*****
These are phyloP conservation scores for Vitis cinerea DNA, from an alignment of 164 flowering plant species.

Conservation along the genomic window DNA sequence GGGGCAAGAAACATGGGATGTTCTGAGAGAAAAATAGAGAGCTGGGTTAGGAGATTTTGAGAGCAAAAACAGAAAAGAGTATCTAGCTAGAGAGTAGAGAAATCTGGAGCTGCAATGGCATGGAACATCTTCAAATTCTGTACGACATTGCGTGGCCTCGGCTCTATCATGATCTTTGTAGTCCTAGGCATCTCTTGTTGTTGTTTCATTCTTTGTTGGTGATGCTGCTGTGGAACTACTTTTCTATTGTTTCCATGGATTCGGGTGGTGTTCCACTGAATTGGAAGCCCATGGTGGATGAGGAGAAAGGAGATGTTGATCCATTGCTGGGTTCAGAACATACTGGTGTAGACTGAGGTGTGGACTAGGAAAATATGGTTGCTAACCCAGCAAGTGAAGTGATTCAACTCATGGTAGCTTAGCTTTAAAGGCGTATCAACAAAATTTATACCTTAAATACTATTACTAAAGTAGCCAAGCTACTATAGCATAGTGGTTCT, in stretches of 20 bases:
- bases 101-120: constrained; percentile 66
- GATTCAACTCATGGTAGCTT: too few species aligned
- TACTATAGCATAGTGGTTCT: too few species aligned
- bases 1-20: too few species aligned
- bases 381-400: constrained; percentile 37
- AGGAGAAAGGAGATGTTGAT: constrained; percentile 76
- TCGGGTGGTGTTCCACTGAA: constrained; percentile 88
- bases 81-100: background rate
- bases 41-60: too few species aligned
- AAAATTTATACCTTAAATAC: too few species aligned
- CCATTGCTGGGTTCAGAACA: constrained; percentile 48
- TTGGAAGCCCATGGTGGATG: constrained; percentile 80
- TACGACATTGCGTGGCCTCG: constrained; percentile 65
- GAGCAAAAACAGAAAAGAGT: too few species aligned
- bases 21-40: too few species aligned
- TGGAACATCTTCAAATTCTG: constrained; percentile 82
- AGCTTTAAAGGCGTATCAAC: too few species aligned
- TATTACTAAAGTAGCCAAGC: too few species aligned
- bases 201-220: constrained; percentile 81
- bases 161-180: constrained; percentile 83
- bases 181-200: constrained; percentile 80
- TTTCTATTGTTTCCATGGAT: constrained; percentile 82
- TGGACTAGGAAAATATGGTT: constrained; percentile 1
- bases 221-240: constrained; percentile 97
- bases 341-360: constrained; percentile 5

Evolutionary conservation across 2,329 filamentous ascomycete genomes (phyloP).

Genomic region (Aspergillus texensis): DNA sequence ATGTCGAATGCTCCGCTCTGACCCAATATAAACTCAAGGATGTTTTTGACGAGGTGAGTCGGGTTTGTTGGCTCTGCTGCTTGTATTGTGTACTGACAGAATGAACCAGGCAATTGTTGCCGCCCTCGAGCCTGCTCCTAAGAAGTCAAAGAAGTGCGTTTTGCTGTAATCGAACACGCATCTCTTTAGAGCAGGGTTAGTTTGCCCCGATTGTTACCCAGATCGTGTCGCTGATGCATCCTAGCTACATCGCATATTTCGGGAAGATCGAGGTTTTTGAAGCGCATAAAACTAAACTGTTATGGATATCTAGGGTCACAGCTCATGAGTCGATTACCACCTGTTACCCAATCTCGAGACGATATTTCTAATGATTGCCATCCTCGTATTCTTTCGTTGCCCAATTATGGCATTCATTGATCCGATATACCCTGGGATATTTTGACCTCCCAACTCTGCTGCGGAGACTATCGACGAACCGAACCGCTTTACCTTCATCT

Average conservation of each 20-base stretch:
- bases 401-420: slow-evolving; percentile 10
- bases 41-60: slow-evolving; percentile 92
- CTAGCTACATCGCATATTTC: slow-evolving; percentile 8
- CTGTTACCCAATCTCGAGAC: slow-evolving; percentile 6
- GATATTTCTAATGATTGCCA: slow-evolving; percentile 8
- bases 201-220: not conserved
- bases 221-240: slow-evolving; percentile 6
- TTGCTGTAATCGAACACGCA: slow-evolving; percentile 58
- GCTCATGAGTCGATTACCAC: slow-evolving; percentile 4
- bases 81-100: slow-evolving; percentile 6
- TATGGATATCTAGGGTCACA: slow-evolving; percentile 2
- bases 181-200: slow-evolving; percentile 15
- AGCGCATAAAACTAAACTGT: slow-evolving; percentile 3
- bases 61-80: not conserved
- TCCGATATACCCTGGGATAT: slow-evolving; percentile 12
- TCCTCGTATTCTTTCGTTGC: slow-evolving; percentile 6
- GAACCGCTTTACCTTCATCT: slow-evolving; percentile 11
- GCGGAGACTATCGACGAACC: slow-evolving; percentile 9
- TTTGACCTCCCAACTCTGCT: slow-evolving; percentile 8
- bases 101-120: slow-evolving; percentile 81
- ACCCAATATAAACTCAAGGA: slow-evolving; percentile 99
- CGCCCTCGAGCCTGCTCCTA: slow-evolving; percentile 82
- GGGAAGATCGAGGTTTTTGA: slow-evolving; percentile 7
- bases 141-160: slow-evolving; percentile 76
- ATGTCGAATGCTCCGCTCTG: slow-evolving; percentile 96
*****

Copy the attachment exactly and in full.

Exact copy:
These are phyloP conservation scores for Vitis cinerea DNA, from an alignment of 164 flowering plant species.

Conservation along the genomic window DNA sequence GGGGCAAGAAACATGGGATGTTCTGAGAGAAAAATAGAGAGCTGGGTTAGGAGATTTTGAGAGCAAAAACAGAAAAGAGTATCTAGCTAGAGAGTAGAGAAATCTGGAGCTGCAATGGCATGGAACATCTTCAAATTCTGTACGACATTGCGTGGCCTCGGCTCTATCATGATCTTTGTAGTCCTAGGCATCTCTTGTTGTTGTTTCATTCTTTGTTGGTGATGCTGCTGTGGAACTACTTTTCTATTGTTTCCATGGATTCGGGTGGTGTTCCACTGAATTGGAAGCCCATGGTGGATGAGGAGAAAGGAGATGTTGATCCATTGCTGGGTTCAGAACATACTGGTGTAGACTGAGGTGTGGACTAGGAAAATATGGTTGCTAACCCAGCAAGTGAAGTGATTCAACTCATGGTAGCTTAGCTTTAAAGGCGTATCAACAAAATTTATACCTTAAATACTATTACTAAAGTAGCCAAGCTACTATAGCATAGTGGTTCT, in stretches of 20 bases:
- bases 101-120: constrained; percentile 66
- GATTCAACTCATGGTAGCTT: too few species aligned
- TACTATAGCATAGTGGTTCT: too few species aligned
- bases 1-20: too few species aligned
- bases 381-400: constrained; percentile 37
- AGGAGAAAGGAGATGTTGAT: constrained; percentile 76
- TCGGGTGGTGTTCCACTGAA: constrained; percentile 88
- bases 81-100: background rate
- bases 41-60: too few species aligned
- AAAATTTATACCTTAAATAC: too few species aligned
- CCATTGCTGGGTTCAGAACA: constrained; percentile 48
- TTGGAAGCCCATGGTGGATG: constrained; percentile 80
- TACGACATTGCGTGGCCTCG: constrained; percentile 65
- GAGCAAAAACAGAAAAGAGT: too few species aligned
- bases 21-40: too few species aligned
- TGGAACATCTTCAAATTCTG: constrained; percentile 82
- AGCTTTAAAGGCGTATCAAC: too few species aligned
- TATTACTAAAGTAGCCAAGC: too few species aligned
- bases 201-220: constrained; percentile 81
- bases 161-180: constrained; percentile 83
- bases 181-200: constrained; percentile 80
- TTTCTATTGTTTCCATGGAT: constrained; percentile 82
- TGGACTAGGAAAATATGGTT: constrained; percentile 1
- bases 221-240: constrained; percentile 97
- bases 341-360: constrained; percentile 5

Evolutionary conservation across 2,329 filamentous ascomycete genomes (phyloP).

Genomic region (Aspergillus texensis): DNA sequence ATGTCGAATGCTCCGCTCTGACCCAATATAAACTCAAGGATGTTTTTGACGAGGTGAGTCGGGTTTGTTGGCTCTGCTGCTTGTATTGTGTACTGACAGAATGAACCAGGCAATTGTTGCCGCCCTCGAGCCTGCTCCTAAGAAGTCAAAGAAGTGCGTTTTGCTGTAATCGAACACGCATCTCTTTAGAGCAGGGTTAGTTTGCCCCGATTGTTACCCAGATCGTGTCGCTGATGCATCCTAGCTACATCGCATATTTCGGGAAGATCGAGGTTTTTGAAGCGCATAAAACTAAACTGTTATGGATATCTAGGGTCACAGCTCATGAGTCGATTACCACCTGTTACCCAATCTCGAGACGATATTTCTAATGATTGCCATCCTCGTATTCTTTCGTTGCCCAATTATGGCATTCATTGATCCGATATACCCTGGGATATTTTGACCTCCCAACTCTGCTGCGGAGACTATCGACGAACCGAACCGCTTTACCTTCATCT

Average conservation of each 20-base stretch:
- bases 401-420: slow-evolving; percentile 10
- bases 41-60: slow-evolving; percentile 92
- CTAGCTACATCGCATATTTC: slow-evolving; percentile 8
- CTGTTACCCAATCTCGAGAC: slow-evolving; percentile 6
- GATATTTCTAATGATTGCCA: slow-evolving; percentile 8
- bases 201-220: not conserved
- bases 221-240: slow-evolving; percentile 6
- TTGCTGTAATCGAACACGCA: slow-evolving; percentile 58
- GCTCATGAGTCGATTACCAC: slow-evolving; percentile 4
- bases 81-100: slow-evolving; percentile 6
- TATGGATATCTAGGGTCACA: slow-evolving; percentile 2
- bases 181-200: slow-evolving; percentile 15
- AGCGCATAAAACTAAACTGT: slow-evolving; percentile 3
- bases 61-80: not conserved
- TCCGATATACCCTGGGATAT: slow-evolving; percentile 12
- TCCTCGTATTCTTTCGTTGC: slow-evolving; percentile 6
- GAACCGCTTTACCTTCATCT: slow-evolving; percentile 11
- GCGGAGACTATCGACGAACC: slow-evolving; percentile 9
- TTTGACCTCCCAACTCTGCT: slow-evolving; percentile 8
- bases 101-120: slow-evolving; percentile 81
- ACCCAATATAAACTCAAGGA: slow-evolving; percentile 99
- CGCCCTCGAGCCTGCTCCTA: slow-evolving; percentile 82
- GGGAAGATCGAGGTTTTTGA: slow-evolving; percentile 7
- bases 141-160: slow-evolving; percentile 76
- ATGTCGAATGCTCCGCTCTG: slow-evolving; percentile 96